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Topic: Newbie Question Re: Cookware< Next Oldest | Next Newest >
 Post Number: 1
SurlyShawn Search for posts by this member.

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PostIcon Posted on: Jan. 16 2013, 2:21 am  Skip to the next post in this topic. Ignore posts   QUOTE

I am getting some gear together through work (gotta love stuff at cost!) and the only thing I seem to be missing right now, is a decent pot or pan. I picked up an Olicamp Vector Stove through work (I hope it doesn't suck, I can't find any reviews on it), and have the rest of the essentials covered.  

I am not a coffee drinker, so take that out of the equation. I am looking more for 'water based' recipes, freeze dried(?), ramens, rice, etc. I have several state parks near me, so I can go on some test runs before I fully commit. I am not sure what size pot is ideal.

Budget is not a concern, but at the same time, I don't need a $100 pot or pan, unless it cleans itself and cooks on it's own while I sleep.

Thanks in advance.
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PostIcon Posted on: Jan. 16 2013, 3:38 am Skip to the previous post in this topic. Skip to the next post in this topic. Ignore posts   QUOTE

The diameter of your flame should help you determine your pot style. I'm not familiar with your particular stove. I personally use a .9 liter pot. I boil water for freeze dried and pour the water directly in the bag and also make coffee in the pot. That's it. I don't like doing dishes while I am hiking. Rice...you might want to consider non-stick. I personally use a Snowpeak Ti pot. It cost around $50.

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PostIcon Posted on: Jan. 16 2013, 6:25 am Skip to the previous post in this topic. Skip to the next post in this topic. Ignore posts   QUOTE

Your stove is kind of a Pocket Rocket knock-off. Pretty much any pot will work but remember you have a pot holder diameter of 3.8". Personally I would use a narrow pot. If it is just you solo and you are making freeze dried meals then any pot with a volume of 20 fl oz would be fine. Go up from there depending on the amount of people or if you make more than one thing at once.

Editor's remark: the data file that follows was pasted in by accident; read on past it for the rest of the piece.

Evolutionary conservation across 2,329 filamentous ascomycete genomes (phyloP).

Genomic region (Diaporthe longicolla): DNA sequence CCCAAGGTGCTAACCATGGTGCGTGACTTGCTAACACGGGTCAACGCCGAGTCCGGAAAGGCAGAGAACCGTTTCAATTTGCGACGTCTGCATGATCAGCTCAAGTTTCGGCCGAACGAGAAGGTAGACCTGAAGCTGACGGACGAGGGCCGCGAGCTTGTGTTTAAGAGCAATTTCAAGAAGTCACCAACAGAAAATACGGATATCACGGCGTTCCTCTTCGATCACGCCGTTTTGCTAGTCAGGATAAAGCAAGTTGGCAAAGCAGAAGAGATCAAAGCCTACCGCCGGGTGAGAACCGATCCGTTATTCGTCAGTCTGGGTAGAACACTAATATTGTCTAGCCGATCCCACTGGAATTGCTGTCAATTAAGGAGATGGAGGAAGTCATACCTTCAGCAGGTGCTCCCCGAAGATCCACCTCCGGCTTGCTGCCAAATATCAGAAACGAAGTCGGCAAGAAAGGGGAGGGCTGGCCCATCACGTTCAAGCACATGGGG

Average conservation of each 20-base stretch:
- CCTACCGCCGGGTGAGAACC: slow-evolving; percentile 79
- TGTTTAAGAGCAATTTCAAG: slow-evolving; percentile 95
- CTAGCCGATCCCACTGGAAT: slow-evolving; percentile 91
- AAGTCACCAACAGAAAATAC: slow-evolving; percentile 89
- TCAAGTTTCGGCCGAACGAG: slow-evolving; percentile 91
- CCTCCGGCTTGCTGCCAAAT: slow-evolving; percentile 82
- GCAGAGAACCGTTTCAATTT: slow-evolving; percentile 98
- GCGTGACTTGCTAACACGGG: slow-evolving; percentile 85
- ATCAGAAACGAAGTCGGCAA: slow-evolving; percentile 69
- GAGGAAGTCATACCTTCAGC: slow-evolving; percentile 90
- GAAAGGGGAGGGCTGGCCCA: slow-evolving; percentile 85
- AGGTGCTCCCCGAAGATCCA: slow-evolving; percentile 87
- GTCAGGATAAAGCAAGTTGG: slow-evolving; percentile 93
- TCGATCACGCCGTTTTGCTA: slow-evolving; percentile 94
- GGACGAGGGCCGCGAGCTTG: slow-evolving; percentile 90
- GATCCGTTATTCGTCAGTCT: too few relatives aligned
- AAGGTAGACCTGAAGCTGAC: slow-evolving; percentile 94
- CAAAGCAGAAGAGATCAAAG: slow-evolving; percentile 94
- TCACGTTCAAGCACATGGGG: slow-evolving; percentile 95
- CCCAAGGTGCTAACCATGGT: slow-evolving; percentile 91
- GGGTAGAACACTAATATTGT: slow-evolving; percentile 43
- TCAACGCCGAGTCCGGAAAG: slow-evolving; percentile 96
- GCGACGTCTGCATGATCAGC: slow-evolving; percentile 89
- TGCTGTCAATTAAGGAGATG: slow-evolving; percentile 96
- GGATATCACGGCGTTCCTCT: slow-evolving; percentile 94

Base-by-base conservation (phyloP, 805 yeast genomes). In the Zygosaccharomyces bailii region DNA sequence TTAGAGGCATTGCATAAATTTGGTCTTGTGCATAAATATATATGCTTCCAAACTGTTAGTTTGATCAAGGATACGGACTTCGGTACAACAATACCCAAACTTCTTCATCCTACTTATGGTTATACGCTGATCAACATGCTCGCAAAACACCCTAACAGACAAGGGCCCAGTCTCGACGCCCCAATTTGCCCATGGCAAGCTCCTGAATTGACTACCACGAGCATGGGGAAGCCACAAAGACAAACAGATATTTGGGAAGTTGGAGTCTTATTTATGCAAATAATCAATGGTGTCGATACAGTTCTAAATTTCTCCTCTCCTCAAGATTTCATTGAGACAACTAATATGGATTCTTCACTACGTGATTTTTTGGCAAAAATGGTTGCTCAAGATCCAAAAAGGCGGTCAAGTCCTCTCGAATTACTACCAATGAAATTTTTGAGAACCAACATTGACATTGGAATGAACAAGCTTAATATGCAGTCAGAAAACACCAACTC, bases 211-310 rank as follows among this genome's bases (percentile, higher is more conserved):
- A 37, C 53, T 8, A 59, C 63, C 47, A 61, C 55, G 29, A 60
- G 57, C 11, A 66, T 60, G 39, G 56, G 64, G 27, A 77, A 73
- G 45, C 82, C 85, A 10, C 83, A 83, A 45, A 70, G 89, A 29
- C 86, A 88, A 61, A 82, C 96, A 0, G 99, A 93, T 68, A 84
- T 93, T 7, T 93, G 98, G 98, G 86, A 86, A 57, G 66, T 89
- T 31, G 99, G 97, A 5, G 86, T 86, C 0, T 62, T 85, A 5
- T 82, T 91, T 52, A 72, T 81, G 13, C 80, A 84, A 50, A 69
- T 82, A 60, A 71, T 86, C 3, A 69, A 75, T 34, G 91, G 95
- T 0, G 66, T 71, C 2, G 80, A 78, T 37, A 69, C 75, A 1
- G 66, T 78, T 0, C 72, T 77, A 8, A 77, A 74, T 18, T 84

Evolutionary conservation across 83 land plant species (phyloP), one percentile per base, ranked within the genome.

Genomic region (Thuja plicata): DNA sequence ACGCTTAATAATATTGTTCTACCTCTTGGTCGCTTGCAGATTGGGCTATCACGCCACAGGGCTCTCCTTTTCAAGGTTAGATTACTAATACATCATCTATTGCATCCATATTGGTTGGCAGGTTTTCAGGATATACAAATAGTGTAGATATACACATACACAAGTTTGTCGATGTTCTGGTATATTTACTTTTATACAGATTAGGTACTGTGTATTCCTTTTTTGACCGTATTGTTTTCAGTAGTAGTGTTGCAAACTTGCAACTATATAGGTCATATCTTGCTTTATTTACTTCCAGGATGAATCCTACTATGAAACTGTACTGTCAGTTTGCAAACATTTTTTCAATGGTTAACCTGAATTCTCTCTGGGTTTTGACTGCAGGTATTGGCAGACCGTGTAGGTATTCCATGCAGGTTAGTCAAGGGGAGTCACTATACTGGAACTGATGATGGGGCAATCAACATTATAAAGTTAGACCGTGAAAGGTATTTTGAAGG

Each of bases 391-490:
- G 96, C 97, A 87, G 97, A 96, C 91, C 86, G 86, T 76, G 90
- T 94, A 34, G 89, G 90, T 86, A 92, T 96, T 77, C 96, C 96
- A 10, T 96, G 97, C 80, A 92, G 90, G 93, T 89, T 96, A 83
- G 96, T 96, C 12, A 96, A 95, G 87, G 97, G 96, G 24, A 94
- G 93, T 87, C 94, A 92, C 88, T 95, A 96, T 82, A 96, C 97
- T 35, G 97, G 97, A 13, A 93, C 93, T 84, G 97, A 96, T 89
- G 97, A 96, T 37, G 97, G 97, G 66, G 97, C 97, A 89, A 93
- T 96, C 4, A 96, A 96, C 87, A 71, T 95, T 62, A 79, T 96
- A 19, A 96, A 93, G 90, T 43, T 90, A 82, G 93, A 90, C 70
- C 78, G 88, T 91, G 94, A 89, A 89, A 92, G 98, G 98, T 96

Two of my favorite solo pots are the Snow Peak Mini Solo (sometimes I leave the cup at home) and the Snow Peak Trek 700 Titanium.


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PostIcon Posted on: Jan. 16 2013, 7:44 am Skip to the previous post in this topic. Skip to the next post in this topic. Ignore posts   QUOTE

My first foray into a lighter weight setup for cookware involved using the small pot that comes in a $5.00 mess kit.

What Tigger and Ray said about diameter is very true, but if you have one handy try that a few times and see if you can deal w/the type of cooking you're considering.  Then move up, (as you inevitably will), to better gear.

Check out Sarbar btw in the cooking section on these forums for great recipes in her book about Freezer Bag Cooking...it literally changed my idea of eating on the trail


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treelinebackpacker Search for posts by this member.

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PostIcon Posted on: Jan. 16 2013, 8:51 am Skip to the previous post in this topic. Skip to the next post in this topic. Ignore posts   QUOTE

I'd recommend this guy
http://www.gsioutdoors.com/activit....packing
You could start out cheaper, but you'll just end up spending more money quickly anyway.
This is small, but should boil plenty of water. They have a few alternatives if you want something a bit taller and slightly wider.
The smaller the less chance of spillage you'll have.
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PostIcon Posted on: Jan. 16 2013, 11:11 am Skip to the previous post in this topic. Skip to the next post in this topic. Ignore posts   QUOTE

+1.  I agree with treeline.  I have several gsi cooking systems and have been well  pleased with them.  For the money, I think they're a pretty good deal.

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PostIcon Posted on: Jan. 16 2013, 12:09 pm Skip to the previous post in this topic. Skip to the next post in this topic. Ignore posts   QUOTE

If you are only going to boil water in the pot and then pour into another container, you can get by with a smaller pot size than if you may also be reconstituting food in the pot. I have reconstituted Enertia Trail Foods meals in a 3 cup (about .7L) pot, usually with a little canned tuna or chicken mixed in,  and found it to just barely have enough room. A tea kettle can be nice if one is only boiling water. Another consideration if you are rehydrating food in the pot is a pot cozy, which will keep the food hot for a longer period of time. You can simply use a warm hat or sweater, but it is better to use a cozy made for the pot. Antigravitygear sells cozies that will fit many pots, and some of the GSI pots come with them, or you can make you own.